Tesla, Musk sued by shareholders over self-driving safety claims

FILE PHOTO: The interior of a Tesla Model S is shown in autopilot mode in San Francisco

By Jonathan Stempel

(Reuters) - Tesla Inc and its Chief Executive Elon Musk were sued on Monday by shareholders who accused them of overstating the effectiveness and safety of their electric vehicles' Autopilot and Full Self-Driving technologies.

In a proposed class action filed in San Francisco federal court, shareholders said Tesla defrauded them over four years with false and misleading statements that concealed how its technologies, suspected as a possible cause of multiple fatal crashes, "created a serious risk of accident and injury."

They said Tesla's share price fell several times as the truth became known, including after the National Highway Traffic Safety Administration began investigating the technologies, and reports that the Securities and Exchange Commission was investigating Musk's Autopilot claims.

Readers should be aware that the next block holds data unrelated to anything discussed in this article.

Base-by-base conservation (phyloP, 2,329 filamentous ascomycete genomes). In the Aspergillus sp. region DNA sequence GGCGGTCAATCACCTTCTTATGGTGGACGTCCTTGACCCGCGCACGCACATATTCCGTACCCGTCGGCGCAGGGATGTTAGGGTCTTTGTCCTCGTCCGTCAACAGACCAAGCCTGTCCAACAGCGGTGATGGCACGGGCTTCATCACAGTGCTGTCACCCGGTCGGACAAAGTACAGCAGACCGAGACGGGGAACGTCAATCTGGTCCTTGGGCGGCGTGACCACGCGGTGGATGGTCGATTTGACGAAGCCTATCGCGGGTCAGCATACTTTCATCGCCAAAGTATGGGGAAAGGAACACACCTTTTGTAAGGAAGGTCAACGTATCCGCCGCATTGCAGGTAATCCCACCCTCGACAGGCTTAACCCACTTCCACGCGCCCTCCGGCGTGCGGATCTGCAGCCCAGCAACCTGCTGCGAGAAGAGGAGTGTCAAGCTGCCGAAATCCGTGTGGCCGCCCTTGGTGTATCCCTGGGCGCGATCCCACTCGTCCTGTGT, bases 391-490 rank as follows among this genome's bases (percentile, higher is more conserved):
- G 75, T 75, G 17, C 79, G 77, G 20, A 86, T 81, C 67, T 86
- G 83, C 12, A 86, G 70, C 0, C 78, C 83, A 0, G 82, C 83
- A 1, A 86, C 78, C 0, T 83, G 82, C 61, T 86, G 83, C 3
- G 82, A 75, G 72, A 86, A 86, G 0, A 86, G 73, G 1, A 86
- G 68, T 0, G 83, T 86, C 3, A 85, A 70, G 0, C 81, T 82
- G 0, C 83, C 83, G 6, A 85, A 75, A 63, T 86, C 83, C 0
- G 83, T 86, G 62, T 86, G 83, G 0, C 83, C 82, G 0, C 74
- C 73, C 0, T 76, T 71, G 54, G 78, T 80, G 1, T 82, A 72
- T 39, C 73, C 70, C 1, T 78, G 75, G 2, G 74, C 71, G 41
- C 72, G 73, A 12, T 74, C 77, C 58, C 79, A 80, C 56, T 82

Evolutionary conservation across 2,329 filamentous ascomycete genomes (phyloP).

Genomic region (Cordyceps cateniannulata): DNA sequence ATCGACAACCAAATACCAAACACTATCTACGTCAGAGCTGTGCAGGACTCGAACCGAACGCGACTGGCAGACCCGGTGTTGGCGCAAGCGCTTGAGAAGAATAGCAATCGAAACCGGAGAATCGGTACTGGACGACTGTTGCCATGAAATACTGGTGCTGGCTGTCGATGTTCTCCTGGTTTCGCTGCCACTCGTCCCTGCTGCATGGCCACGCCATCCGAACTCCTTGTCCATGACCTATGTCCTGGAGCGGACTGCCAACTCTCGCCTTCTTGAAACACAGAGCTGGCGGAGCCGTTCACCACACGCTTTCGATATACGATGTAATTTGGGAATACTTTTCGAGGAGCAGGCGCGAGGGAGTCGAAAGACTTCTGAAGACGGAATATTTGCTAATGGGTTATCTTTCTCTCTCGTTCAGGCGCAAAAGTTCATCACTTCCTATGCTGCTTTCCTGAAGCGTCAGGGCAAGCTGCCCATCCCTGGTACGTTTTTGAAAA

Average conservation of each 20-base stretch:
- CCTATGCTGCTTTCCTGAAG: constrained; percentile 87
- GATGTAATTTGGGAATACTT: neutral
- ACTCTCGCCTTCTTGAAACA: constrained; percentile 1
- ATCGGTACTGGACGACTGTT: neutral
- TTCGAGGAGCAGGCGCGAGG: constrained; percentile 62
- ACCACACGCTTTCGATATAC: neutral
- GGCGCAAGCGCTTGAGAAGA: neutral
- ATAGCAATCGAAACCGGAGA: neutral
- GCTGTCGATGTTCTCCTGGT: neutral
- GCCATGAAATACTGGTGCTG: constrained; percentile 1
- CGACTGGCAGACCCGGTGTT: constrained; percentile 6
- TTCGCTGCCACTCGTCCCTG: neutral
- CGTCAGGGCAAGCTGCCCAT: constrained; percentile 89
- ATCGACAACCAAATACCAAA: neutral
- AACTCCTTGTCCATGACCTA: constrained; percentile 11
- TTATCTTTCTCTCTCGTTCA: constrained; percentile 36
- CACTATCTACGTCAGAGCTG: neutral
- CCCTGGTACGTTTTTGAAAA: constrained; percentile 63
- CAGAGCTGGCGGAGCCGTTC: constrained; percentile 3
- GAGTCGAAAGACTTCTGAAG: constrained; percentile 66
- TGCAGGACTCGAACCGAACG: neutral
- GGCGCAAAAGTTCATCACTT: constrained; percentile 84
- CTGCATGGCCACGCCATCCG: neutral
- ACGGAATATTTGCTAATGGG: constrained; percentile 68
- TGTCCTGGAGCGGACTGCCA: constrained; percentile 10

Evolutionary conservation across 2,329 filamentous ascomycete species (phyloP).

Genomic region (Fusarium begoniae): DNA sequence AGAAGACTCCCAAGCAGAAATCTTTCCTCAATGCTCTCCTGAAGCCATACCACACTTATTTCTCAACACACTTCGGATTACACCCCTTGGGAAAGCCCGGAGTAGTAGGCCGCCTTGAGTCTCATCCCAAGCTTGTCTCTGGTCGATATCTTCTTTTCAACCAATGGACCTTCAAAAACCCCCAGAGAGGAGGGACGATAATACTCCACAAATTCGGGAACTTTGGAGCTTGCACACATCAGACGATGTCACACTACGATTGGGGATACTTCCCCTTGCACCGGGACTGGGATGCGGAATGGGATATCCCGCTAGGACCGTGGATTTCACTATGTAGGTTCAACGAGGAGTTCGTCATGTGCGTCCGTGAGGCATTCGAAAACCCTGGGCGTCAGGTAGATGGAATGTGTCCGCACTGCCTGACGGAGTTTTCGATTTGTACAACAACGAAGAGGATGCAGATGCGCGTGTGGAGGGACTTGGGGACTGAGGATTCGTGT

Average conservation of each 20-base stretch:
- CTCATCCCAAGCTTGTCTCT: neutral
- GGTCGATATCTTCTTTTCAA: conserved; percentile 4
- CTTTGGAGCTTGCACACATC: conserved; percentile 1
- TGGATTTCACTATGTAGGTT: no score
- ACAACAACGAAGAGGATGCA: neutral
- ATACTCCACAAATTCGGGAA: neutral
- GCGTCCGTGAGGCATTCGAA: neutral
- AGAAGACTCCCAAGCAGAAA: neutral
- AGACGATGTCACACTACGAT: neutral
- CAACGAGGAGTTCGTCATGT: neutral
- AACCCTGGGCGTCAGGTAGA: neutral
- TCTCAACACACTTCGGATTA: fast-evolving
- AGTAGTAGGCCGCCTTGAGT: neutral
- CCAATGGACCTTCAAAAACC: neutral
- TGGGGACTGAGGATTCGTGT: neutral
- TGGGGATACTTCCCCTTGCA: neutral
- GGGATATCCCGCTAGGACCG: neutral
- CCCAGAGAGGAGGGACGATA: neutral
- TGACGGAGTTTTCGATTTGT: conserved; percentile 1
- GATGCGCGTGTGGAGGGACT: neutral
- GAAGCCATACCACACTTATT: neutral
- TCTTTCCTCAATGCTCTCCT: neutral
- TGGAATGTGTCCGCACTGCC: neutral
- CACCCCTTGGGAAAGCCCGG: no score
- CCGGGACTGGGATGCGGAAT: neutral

The share price also fell 5.7% on Feb. 16 after NHTSA forced a recall of more than 362,000 Tesla vehicles equipped with Full Self-Driving beta software because they could be unsafe around intersections.

Tesla has said it acquiesced to the recall, though it disagreed with NHTSA's analysis.

"As a result of defendants' wrongful acts and omissions, and the precipitous decline in the market value of the Company's common stock, plaintiff and other class members have suffered significant losses and damages," the complaint said.

Tesla, which does not have a media relations department, did not immediately respond to requests for comment.

Monday's lawsuit led by shareholder Thomas Lamontagne seeks unspecified damages for Tesla shareholders from Feb. 19, 2019 to Feb. 17, 2023. Chief Financial Officer Zachary Kirkhorn and his predecessor Deepak Ahuja are also defendants.

Tesla's share price closed Monday up $10.75, or 5.5%, at $207.63, but the stock has lost about half its value since peaking in Nov. 2021.

Musk, the world's second-richest person, is expected at Tesla's March 1 investor day to promote the company's artificial intelligence capability and plans to expand its vehicle lineup.

The case is Lamontagne v Tesla Inc et al, U.S. District Court, Northern District of California, No. 23-00869.

(Reporting by Jonathan Stempel in New York; Editing by Stephen Coates)